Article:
COLUMBUS, Ohio — The money was gone after a text message led to a phony phone call.
“They asked him if he had authorized a wire transfer and he replied, 'no',” said Jeff Phipps. “They kept him on the phone for an hour and 47 minutes. They said, ‘Well, we want to deactivate your account. Can you send us your username and your passcode?’ And he did thinking it was Chase.”
Phipps’ son thought he was talking to the fraud department at JPMorgan Chase when in reality, it was a sophisticated scam. When he responded to the text, they called from a number that was imitating Chase’s Fraud & Security team.
“The next day, my wife and he went to the bank, closed the accounts, and opened up new accounts with new passwords and user IDs. Then the next day, the same guy tried to do another wire transfer on the new accounts and their fraud department caught that one and refused it and rejected it.”
Phipps said they asked Chase to do a swift recall of the funds, but it wasn’t performed until weeks after the transfer. In all, $8,500 was lost in this scam.
“For him, it'll be, I don't know, probably a quarter to a half of the year to get that money back,” Phipps said.
Consumer 10 brought his wire fraud case to Chase. Their consumer protection division concluded too much personal information, including usernames, passwords and a one-time passcode, was surrendered and it did not qualify for a reimbursement.
A spokesperson issued this statement in response to the case:
"Scams are a societal problem. Scammers impersonate companies, banks and even government agencies to try to trick consumers out of their hard-earned money. We urge all consumers to ignore phone or internet requests for money or access to their computers or bank accounts. Legitimate companies won't make these requests, but scammers will."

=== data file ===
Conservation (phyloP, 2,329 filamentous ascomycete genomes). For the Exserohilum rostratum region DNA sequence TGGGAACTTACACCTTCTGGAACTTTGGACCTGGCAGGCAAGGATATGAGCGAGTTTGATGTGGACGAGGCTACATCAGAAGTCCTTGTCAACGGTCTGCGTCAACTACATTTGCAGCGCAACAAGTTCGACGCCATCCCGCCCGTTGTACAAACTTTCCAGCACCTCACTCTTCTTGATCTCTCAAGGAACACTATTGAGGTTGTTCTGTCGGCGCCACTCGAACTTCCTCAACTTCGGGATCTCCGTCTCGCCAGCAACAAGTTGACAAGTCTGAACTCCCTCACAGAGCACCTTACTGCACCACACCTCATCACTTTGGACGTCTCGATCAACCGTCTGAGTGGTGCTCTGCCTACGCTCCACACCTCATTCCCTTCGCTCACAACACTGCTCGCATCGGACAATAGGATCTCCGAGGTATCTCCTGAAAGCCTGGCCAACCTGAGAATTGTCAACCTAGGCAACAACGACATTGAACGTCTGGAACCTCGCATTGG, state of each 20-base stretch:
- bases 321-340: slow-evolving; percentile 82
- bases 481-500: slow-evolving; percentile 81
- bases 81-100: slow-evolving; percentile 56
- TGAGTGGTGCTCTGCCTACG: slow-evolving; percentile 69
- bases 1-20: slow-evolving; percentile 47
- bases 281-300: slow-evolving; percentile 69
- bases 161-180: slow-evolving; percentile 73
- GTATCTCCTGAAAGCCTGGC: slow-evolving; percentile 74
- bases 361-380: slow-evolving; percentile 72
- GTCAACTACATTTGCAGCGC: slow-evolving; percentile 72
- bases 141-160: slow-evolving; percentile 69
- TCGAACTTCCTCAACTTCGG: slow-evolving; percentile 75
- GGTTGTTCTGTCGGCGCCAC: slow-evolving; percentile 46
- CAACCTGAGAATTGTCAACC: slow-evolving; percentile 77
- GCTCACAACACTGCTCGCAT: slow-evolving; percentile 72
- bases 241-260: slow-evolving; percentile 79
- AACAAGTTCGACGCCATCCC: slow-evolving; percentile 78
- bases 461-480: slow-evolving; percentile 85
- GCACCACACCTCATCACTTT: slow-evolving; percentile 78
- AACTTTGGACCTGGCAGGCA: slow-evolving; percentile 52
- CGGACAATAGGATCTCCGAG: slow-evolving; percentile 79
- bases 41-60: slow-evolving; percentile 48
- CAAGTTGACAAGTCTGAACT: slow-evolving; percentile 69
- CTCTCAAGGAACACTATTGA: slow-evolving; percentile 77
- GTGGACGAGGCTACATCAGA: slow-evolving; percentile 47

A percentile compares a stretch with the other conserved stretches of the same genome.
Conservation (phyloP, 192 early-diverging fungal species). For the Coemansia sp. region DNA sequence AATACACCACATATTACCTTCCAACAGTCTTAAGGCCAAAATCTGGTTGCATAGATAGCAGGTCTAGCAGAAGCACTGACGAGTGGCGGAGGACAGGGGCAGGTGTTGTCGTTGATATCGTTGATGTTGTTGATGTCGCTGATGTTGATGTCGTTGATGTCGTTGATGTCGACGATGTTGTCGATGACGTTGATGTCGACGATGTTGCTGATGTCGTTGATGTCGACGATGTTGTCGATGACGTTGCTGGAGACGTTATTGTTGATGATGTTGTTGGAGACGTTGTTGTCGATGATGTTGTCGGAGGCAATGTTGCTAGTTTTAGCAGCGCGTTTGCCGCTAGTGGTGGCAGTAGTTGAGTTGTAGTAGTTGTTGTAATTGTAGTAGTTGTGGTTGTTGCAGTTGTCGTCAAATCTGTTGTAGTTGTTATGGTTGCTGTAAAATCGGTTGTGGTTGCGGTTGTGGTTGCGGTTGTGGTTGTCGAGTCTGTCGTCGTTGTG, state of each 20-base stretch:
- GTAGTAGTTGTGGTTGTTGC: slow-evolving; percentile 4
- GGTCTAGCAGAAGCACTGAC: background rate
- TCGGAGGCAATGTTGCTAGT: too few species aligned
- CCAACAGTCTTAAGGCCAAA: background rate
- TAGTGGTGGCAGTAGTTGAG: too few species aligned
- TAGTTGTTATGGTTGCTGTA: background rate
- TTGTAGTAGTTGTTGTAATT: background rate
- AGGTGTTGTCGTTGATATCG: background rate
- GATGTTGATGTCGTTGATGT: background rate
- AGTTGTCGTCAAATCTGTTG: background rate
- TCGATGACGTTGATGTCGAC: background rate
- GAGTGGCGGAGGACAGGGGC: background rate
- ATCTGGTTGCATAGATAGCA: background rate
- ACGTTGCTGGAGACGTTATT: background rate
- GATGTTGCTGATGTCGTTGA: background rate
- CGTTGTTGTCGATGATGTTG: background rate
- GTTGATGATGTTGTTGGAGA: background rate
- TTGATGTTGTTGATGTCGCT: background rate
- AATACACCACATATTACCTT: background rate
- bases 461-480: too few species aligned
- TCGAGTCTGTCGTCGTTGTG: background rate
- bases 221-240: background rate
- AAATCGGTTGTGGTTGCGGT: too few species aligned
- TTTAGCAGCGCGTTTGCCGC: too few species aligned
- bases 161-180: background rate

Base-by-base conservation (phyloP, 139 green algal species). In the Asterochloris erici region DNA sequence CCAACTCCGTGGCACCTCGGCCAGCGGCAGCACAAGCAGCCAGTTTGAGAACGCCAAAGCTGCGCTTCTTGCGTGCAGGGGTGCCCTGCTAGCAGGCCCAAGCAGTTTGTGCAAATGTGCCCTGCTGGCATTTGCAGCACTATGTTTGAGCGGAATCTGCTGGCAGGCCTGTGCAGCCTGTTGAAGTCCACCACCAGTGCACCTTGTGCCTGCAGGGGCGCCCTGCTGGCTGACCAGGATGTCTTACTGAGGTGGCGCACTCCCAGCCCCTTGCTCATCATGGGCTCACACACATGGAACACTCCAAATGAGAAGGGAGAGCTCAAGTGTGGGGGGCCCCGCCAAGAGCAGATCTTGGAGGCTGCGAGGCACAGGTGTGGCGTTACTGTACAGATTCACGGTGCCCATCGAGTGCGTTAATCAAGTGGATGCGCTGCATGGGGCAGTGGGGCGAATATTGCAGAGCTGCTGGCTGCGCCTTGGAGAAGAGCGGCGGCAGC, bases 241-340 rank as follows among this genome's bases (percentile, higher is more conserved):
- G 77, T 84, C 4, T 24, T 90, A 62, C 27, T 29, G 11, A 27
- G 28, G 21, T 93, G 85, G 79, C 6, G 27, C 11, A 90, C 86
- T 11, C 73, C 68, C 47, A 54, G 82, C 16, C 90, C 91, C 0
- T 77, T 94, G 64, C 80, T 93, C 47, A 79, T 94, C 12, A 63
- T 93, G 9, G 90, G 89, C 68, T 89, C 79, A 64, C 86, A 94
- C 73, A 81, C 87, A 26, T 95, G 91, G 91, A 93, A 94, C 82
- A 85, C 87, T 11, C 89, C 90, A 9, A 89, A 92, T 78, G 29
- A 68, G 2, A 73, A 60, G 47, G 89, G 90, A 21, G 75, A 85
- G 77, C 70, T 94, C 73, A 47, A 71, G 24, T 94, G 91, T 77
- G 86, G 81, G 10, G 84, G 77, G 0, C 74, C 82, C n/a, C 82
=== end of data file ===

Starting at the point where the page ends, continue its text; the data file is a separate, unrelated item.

“If you are the victim of a scam, you are a victim of a fraud,” said Lee Ann Lanigan, an investigator at the Better Business Bureau of Central Ohio. “These are unsolicited calls and texts. You didn't ask for them. Always feel free to hang up.”
Lanigan said impersonation scams are one of the top scams in 2022. She thinks these scams will be even more sophisticated in 2023.
Phipps came forward with his son’s story to prevent others from falling for the same scam.
JPMorgan Chase also sent Consumer 10 advice on how to avoid similar scams:
- Consumers should protect their personal account information, passwords and one-time passcodes.
- Never click on suspicious links or grant anyone remote access to your phone or computer
- Banks will never call, text or email asking for you to send money to yourself or anyone else to prevent fraud.
- If you want to be sure you’re talking to a legitimate representative of the company that contacted you, call the number on their official website.
- If you want to be sure you are talking to a legitimate representative of your bank call the number on the back of your card or visit a branch
- To learn more about common scams and ways to protect yourself visit: www.chase.com/security-tips